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Wednesday, April 7, 2010 as of 11:14 AM ET

Health

Jonathan Serrie

Atlanta, GA

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Lowe’s: Home Improvement and Heart Surgery

March 19, 2010 - 7:51 AM | by: Jonathan Serrie

When Donald Roberts (photo on the left) undergoes open heart surgery next month to repair an aneurysm, the home improvement store employee will not have to meet any deductible or make any co-payment. The 64-year-old home improvement store employee will be the first to take advantage of a new partnership between Lowe’s and the Cleveland Clinic.

“The timing couldn’t have been more perfect for me,” said Roberts, who works as a coordinator in the installed sales department of the Lowe’s store in Port Orange, Florida.

The elective program, announced February 15, is available to all full-time Lowe’s employees and dependents enrolled in the company’s self-insured medical plan — an estimated 180 thousand people in all. It covers most major heart surgeries performed at the Cleveland Clinic, which U.S. News and World Report has ranked first in the nation for cardiac care for the past 15 consecutive years.

“The thing that excites me most about the Cleveland Clinic is the message that we’re sending to our employees,” said Bob Ihrie, Lowe’s senior vice president in charge of benefits. “We’re giving you the best quality care available in the United States and we’re giving it to you for free.”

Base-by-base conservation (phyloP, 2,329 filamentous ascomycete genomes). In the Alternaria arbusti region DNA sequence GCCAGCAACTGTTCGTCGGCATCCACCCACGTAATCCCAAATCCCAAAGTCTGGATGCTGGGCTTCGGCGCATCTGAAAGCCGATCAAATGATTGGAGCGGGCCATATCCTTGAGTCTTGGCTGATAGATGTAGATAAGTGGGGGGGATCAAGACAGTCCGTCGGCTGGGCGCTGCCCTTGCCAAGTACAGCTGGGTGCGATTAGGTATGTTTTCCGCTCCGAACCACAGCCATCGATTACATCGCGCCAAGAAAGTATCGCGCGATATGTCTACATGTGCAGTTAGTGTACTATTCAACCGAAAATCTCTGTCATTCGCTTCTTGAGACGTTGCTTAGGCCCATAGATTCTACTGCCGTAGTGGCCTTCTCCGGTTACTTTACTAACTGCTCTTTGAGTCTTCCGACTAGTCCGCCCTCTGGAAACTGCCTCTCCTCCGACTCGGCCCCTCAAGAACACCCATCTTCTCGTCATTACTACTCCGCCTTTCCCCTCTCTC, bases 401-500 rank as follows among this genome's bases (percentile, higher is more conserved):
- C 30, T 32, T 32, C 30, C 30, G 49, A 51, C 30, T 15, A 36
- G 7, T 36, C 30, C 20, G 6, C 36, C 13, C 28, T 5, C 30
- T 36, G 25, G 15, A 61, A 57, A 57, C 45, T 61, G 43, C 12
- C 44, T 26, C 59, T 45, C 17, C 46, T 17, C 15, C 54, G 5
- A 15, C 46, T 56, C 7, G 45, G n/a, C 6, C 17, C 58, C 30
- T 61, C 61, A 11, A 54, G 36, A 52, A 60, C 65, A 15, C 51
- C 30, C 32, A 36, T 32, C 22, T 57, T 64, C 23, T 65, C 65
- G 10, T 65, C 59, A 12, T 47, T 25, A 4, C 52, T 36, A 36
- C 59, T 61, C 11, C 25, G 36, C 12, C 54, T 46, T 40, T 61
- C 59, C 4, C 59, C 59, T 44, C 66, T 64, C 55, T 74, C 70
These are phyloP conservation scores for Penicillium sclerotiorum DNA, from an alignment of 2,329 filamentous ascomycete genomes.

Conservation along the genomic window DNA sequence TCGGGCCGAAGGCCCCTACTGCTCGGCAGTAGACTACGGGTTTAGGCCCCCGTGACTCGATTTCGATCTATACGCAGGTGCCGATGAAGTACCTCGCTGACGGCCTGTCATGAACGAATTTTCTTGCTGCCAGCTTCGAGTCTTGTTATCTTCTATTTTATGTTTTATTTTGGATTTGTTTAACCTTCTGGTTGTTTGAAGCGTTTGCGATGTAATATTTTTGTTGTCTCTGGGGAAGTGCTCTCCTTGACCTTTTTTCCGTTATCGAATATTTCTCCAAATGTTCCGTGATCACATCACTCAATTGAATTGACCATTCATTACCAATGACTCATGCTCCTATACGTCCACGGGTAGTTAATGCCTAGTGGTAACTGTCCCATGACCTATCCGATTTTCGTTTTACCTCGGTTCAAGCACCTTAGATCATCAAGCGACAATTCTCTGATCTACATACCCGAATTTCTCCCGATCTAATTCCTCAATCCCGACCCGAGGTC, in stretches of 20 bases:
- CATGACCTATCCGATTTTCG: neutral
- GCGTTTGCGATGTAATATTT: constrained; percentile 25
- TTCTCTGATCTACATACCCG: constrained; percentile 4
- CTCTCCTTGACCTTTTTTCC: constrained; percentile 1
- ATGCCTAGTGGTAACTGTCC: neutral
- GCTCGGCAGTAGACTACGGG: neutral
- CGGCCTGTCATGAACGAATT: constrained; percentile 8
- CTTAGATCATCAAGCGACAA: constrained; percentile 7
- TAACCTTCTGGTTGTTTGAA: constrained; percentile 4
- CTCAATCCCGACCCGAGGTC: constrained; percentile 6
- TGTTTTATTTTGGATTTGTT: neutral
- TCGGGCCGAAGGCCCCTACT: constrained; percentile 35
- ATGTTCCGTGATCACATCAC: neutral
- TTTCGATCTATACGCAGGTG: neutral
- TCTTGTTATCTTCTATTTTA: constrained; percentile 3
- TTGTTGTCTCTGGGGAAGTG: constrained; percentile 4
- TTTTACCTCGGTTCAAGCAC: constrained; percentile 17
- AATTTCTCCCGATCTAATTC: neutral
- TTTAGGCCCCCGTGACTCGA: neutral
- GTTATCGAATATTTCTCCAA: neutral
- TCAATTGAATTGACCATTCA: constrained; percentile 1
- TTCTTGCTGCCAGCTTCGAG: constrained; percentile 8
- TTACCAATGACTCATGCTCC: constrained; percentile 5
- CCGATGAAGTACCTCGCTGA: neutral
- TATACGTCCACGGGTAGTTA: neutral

In addition to avoiding deductibles and co-pays the program covers travel expenses associated with the trip to Cleveland, Ohio for the patient and a companion. Ihrie estimates the program helps the employee avoid $5,000 in out of pocket expenses.

“This really speaks to our employees, most of whom are $15 an hour employees,” Ihrie said. “This operation is one that can bankrupt them if they don’t have insurance. And even if they have Lowe’s insurance, coming up with $5,000 to pay for this is an incredible financial stress.”

“The best thing about the partnership, obviously, is its financial implication,” said heart patient Roberts. “It takes all that pressure off you. I think it really gives you a better chance to recover.”

Lowe’s negotiated flat rate prices on specific procedures with the Cleveland Clinic. “Even with the incentives, it will be a break even in the short run for Lowe’s,” Ihrie said. “In the long run, it will be a better than break even. So, we think this is really the future of where health care is going.”

Based on prior insurance claims, company officials estimate 125 people will be eligible for the new heart surgery program each year. Ihrie said in the future, Lowe’s and the Cleveland Clinic may consider expanding their partnership to include back and spine treatments.

The program, the first of its kind in the nation, was the result of two and a half years of planning and discussions about ways to control rising health care costs, while improving employee access to quality treatment.

In the early days, Lowe’s explored the possibility of “medical tourism” — where patients travel to other countries to receive treatment from US-trained doctors at a lower cost. But company officials ultimately decided they could find a more effective solution at home. (For more on that, please click on the related video).

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